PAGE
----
Head start: Half as tall at two!

Q. Most of us reach half our adult height by around what age? a) 10 years b) 8 c) 6 d) 4 e) 2 –R. Sampson

 A. Age 8 or 6 are common guesses, but you'll need to drop all the way to 2 to score a height-hit. Average infant is about 20 inches long at birth, 30 inches by Birthday #1, 35 inches by Birthday #2, say V. Gregory Payne and Larry D. Isaacs in Human Motor Development: A Lifespan Approach. Fascinating how a human body comes on line: First the head reaches close to its adult length, then the trunk, then the limbs, says San Francisco State University psychologist Ronald Mayer in his online Human Development: The Beginnings of Behavior. At birth, a baby's head is already huge (reason for those fetching eyes), 25 percent of total body length and 60 percent of its eventual size, then "shrinks" to less than 15 percent of body length by adulthood.

Sizewise, our bodies slowly catch up with our head-start heads. "Not understanding these subtle proportional shifts, medieval artists painted infants– as with the young Christ done at this time– to look strangely like miniature adults."


Q. If betting on the Super Lotto over the years hasn't made you rich, how might not betting on it all those years have made you a millionaire? ­W. Buffett

 A. By using the money to bet on the unpredictable stock market instead, answers Hope College psychologist David G. Myers in Intuition: Its Powers and Perils

 Figure it this way: A truck-driver named "Joe" has spent $30-50 per week for four years playing the Lotto, some $10,000 total, and never won a dime. Still he persists: "You never know," he says.

Now imagine instead that Joe had been betting $40/week by investing in a stock market index fund. Remarkably, over the past 75 years, money gambled on publicly traded stocks has returned more than 11 percent annually on average, says Myers.

So if Joe had started investing at age 25 and his fund did only as well as average, he would be a much wealthier man today. In fact, his accumulating $40 every week, enhanced by an 11 percent return, would have meant $10,400 by the end of the first four years, $37,000 after 10 years, and by age 65, Joe could have claimed a total "jackpot" of $1.3 million!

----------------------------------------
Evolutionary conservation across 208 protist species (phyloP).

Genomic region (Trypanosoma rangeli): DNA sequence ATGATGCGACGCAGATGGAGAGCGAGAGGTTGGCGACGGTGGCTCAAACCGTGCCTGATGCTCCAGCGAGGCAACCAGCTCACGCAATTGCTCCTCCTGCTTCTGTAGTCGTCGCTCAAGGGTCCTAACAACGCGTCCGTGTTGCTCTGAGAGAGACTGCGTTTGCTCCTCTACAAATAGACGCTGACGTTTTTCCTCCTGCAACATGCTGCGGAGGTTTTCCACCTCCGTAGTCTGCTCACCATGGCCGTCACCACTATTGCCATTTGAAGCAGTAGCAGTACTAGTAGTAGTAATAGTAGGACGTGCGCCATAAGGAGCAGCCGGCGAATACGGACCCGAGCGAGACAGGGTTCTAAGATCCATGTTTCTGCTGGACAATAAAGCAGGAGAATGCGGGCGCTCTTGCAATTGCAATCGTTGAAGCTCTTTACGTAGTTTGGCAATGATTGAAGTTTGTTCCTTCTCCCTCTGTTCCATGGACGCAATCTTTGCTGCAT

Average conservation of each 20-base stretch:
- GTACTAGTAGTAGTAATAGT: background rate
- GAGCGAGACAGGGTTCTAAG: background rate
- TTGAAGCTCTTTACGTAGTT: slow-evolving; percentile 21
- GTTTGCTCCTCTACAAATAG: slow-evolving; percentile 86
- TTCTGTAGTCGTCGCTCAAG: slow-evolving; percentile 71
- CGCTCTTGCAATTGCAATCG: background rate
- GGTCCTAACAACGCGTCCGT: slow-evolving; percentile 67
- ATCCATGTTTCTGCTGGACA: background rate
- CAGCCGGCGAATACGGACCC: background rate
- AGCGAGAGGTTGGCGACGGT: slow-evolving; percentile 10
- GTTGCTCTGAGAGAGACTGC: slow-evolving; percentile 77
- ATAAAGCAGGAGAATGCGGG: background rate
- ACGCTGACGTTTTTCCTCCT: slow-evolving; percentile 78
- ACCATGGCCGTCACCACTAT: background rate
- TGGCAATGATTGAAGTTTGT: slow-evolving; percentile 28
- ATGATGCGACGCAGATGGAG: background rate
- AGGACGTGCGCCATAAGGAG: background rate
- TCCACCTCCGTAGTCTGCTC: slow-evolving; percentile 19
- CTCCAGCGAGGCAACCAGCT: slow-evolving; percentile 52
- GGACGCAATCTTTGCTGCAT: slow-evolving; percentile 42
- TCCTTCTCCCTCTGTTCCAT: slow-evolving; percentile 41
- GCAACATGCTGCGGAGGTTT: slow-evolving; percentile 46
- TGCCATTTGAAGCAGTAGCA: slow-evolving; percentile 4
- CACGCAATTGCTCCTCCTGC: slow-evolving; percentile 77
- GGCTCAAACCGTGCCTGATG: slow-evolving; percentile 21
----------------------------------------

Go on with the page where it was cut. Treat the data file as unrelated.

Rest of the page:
Q. What would sex be like in the weightlessness of space? ­J. Glenn

 A. "I don't know of any research, but the Russians were rumored to have tried this years ago," says Western Washington University physicist Jim Stewart. Earthbound lovers depend on gravity to keep them together. In space, the conservation of momentum would necessitate a little advance planning: Imagine two lovers floating freely in zero-G.

"Any kind of significant push, one on the other, would result in immediate separation, at least in key body areas. So they'd better keep on hugging." Think postural experimentation and creative Velcro beltings. Owing to counter-torque, Lover A's playful tweak or twist on lover B will set both of them– untethered spinning in opposite directions.

Remember that everybody gets an inch or two taller in space, as the uncompressed spine stretches out. For a short guy, this could feel quite sexy, though naturally she'll match him inch for inch. Space love must be forgiving love, for the face awaiting a kiss will have grown swollen and bloated, as body fluids in zero-G drift upward from the legs and midsection to hang out in the cheeks, nose and lips. Expect male hormonal levels to sag. Maybe it's the sunless days, or the food, or being hundreds of millions of miles from home. Still, the starry-eyed surround may be all the Viagra he needs.


Q. Sneeze while you're reading this and it's no problem, but how about when driving on a freeway or piloting a MiG-25 Foxbat fighter? ­A. Dwarf

 A. Eyes shut for about .1 second for a blink, .5 second for a sneeze, say David Halliday et al. in Fundamentals of Physics, 4th Edition. So at 60 mph you'll be in the dark for about 44 sneeze feet– a couple of car lengths. Flying at 2000 mph, the "blackout" extends to 1500 feet, or more than a quarter of a sky mile.

Send Strange questions to brothers Bill and Rich at strangetrue@compuserve.com